Real Estate

The pioneers of Metaverse Real Estate are now taking a big leap even further

The hype around investing in the metaverse – the sophisticated and still somewhat obscure collection of online virtual spaces that proponents say is the future of gaming, shopping and human interaction – has created a boom in sales of virtual land on various platforms.

Although parcels are called real estate and the appellation real estate is used to describe the metaverse “land,” the connection between building development and the development of metaverse spaces is loose at best. Some fickle pioneers have dismissed the interests and investments of traditional commercial real estate firms as misleading and misleading.

But new efforts by two big CRE players suggest that new approaches to evolving online platforms may be taking shape, both as a marketing medium and as a gateway to additional customer services.


Jamestown, an Atlanta-based developer focused on adaptive reuse and retail, has already created a metaverse version of its One Times Square property, the 26-story former headquarters of The New York Times, where 20,000 people attended a virtual New Year’s Eve celebration in December. It plans to create more metaverse versions of some of its iconic projects, including Ponce City Market in Atlanta and Chelsea Market in Manhattan’s West Side (which it sold to Google for $2.4 billion in 2018).

“in my opinion, [the metaverse is] “Evolution in how we engage,” Jamestown Director and President Michael Phillips said. Bisno.

It makes sense for the design-focused company, which deals with what Philips calls interactive and experiential properties, to find a way to engage, message and market on this new platform, he said. The metaverse releases are expected for Ponce City and Chelsea markets later this year.

“Either you are in the game, or you are not in the game,” Phillips said.


Courtesy of Jamestown / GrowYourBase

One Times Square, a Jamestown property, held a New Year’s Eve party in the Metaverse area that drew more than 20,000 people.

The largest commercial real estate company plays as well. Sandeep Dev, chief technology officer and technology officer at CBRE, who oversees the program, said CBRE is piloting a program to test the metaverse collaboration tools for hybrid setup, training and work.

Dave said he “fully embraces” the idea of ​​the metaverse as another potential customer service, he said, but the buying and selling of virtual land “doesn’t dominate our focus at the moment.”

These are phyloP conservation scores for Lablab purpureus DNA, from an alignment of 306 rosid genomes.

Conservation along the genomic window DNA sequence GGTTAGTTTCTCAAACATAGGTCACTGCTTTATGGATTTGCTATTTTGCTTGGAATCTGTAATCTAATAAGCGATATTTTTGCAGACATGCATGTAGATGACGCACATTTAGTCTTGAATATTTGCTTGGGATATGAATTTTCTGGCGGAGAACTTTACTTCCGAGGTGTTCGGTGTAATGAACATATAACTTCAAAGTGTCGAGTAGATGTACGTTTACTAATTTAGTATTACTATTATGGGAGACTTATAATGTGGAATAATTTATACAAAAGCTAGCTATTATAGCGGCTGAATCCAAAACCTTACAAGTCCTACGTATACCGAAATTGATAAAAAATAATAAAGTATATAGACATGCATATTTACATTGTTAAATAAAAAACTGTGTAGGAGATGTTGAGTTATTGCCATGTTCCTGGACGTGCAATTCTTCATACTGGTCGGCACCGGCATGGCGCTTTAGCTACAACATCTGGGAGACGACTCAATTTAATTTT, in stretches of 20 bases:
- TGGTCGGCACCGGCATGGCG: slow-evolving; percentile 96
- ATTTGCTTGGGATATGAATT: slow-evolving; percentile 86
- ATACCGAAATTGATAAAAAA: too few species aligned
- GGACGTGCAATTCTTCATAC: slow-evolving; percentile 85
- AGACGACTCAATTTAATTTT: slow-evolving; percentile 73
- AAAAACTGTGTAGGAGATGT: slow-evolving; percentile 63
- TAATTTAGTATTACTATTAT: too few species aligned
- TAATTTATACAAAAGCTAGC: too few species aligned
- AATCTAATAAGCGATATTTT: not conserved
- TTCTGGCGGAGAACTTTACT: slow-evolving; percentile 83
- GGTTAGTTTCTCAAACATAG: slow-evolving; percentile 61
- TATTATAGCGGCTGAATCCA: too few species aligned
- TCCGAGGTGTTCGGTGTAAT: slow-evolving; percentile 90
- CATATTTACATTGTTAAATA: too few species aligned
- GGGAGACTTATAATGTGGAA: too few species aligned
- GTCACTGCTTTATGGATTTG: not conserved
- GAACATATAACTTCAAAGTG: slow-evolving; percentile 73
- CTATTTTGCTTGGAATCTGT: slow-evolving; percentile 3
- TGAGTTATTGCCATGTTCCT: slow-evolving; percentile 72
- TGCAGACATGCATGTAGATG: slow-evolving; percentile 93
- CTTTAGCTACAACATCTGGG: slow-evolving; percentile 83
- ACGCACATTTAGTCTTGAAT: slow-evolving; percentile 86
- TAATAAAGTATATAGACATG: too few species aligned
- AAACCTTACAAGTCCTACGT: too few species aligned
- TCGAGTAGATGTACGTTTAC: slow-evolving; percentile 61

Kunal Lonwat, co-founder and managing partner of Agya Ventures, a real estate technology fund, believes that over the next three to six months, a significant number of real estate companies will announce large Metaverse projects.

“I don’t think it would be strange in five years for retail and luxury apartment developers to have senior metaverses,” he said.

Many metaverse proponents say that traditional real estate operators lack the understanding and skill to properly develop and build in the metaverse. And some of the hype may already be fading: While the number of metaverse land buyers has steadily increased since the start of 2022, according to a research report on the metaverse economy from lead developer and investor Everyrealm, land sales have fallen broadly in price.

Said Andrew Kegwell, CEO of virtual real estate company Metaverse Group and co-founder and CEO of, one of the largest real estate owners in Decentraland. “When you bring real-world real estate guys into the metaverse, it’s a gimmick. I think all of these people are trying to find new sources of income and ways to do things.”


Courtesy of CBRE

The CBRE Virtual Desk is being tested in the metaverse for use in prep and hybrid meetings.

But the strategy Jamestown uses may illustrate one example of how CRE executives think about this particular landscape and opportunity.

While detailed case studies for these types of investments do not exist yet, BisnoA private metaverse survey of nearly 400 CRE professionals found that despite concerns about assessment, fraud, and due diligence, 21% of respondents are seriously considering investing, 6.5% have already, and nearly 45% of respondents have used, or may use the metaverse for use. Personal, such as walking around virtual malls or checking out virtual hotels.